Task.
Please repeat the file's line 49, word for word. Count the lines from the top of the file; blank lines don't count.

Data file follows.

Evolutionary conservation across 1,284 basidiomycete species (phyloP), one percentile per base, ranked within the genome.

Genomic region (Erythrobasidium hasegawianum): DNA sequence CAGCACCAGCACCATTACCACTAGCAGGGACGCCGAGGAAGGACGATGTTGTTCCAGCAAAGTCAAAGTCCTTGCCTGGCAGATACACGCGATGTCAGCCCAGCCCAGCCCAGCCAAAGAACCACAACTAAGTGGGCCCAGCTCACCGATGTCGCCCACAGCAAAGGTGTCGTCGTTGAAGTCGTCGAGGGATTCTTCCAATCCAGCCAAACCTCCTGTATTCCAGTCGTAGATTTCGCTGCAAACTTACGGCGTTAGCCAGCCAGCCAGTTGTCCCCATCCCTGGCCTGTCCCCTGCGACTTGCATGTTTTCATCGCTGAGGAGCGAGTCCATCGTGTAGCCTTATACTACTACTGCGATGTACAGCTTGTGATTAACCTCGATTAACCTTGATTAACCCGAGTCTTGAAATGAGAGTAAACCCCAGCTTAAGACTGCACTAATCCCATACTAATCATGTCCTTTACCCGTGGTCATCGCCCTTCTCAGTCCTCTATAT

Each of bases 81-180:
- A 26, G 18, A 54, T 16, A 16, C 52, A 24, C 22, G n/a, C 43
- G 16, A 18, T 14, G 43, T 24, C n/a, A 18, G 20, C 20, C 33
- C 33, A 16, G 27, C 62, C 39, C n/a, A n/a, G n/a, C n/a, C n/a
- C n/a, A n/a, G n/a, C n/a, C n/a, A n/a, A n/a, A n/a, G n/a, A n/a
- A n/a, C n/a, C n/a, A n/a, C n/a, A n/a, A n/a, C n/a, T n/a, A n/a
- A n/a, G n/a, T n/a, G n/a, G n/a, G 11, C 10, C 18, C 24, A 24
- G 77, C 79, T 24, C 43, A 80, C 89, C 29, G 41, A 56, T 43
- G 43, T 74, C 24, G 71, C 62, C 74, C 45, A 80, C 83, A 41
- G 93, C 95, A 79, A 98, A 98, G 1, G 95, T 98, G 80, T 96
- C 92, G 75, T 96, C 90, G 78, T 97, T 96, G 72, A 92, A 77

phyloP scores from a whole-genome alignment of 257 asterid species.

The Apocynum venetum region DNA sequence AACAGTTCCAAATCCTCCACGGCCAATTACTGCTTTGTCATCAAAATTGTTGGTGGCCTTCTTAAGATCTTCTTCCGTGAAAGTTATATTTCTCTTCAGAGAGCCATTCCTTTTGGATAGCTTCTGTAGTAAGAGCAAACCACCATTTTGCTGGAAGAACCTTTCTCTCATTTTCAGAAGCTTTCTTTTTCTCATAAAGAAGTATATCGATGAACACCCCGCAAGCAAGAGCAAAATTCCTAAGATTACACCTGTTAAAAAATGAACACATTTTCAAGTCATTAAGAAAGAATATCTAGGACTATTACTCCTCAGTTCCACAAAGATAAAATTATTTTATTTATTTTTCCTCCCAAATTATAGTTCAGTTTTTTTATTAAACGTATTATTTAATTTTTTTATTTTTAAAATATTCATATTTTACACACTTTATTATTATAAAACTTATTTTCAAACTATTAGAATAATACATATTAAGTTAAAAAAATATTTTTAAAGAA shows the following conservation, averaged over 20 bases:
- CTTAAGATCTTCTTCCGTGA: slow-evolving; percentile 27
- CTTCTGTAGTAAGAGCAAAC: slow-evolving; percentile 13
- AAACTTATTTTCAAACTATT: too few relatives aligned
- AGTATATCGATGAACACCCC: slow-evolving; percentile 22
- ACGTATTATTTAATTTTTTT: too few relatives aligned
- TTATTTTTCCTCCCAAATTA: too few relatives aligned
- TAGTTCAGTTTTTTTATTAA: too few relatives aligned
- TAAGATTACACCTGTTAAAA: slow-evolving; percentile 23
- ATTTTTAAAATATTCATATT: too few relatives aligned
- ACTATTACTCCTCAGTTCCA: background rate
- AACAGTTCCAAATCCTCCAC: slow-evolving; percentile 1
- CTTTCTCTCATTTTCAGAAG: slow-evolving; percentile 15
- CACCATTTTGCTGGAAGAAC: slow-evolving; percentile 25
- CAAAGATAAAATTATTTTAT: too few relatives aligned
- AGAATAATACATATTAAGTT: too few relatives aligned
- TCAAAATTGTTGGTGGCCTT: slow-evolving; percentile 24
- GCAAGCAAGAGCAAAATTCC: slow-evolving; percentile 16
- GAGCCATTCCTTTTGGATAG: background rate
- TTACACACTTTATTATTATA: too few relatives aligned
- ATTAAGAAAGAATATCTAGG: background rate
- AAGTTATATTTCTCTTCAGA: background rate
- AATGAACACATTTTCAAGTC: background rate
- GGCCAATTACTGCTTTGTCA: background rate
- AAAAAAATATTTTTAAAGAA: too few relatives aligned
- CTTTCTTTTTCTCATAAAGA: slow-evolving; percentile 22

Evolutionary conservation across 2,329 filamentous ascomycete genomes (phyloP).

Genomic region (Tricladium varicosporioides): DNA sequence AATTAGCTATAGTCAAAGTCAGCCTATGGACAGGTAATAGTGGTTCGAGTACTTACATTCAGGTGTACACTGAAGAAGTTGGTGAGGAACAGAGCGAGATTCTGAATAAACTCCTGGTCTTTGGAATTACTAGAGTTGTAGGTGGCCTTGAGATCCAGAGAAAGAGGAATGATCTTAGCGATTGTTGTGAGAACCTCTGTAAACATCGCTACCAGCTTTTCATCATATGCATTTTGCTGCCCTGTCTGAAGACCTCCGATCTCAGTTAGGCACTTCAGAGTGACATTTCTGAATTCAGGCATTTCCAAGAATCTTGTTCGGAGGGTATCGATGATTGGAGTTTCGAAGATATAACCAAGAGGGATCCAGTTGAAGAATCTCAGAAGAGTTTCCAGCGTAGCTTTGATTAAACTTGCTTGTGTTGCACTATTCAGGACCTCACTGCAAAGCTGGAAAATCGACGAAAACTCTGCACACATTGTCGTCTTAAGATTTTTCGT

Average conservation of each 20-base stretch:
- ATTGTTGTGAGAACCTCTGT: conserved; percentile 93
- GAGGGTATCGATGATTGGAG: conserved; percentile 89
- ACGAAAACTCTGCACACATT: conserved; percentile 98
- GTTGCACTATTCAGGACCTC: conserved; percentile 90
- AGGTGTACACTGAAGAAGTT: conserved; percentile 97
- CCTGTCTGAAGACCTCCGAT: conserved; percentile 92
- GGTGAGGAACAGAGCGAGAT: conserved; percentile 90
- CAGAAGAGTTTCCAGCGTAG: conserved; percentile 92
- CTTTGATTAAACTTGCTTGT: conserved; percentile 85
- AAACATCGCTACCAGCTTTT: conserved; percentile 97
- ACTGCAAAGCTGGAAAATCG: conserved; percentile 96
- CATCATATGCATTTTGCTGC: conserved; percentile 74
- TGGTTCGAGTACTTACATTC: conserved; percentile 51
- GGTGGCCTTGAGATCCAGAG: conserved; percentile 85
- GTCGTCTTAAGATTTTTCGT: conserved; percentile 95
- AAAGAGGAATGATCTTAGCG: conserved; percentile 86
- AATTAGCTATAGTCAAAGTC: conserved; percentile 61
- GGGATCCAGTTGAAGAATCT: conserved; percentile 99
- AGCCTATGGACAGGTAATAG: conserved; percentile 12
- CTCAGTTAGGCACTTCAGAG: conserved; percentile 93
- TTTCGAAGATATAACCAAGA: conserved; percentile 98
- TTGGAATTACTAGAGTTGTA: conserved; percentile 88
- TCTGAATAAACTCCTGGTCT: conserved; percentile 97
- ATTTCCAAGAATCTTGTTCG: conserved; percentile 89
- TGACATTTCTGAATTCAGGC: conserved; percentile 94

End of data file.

- CCTGTCTGAAGACCTCCGAT: conserved; percentile 92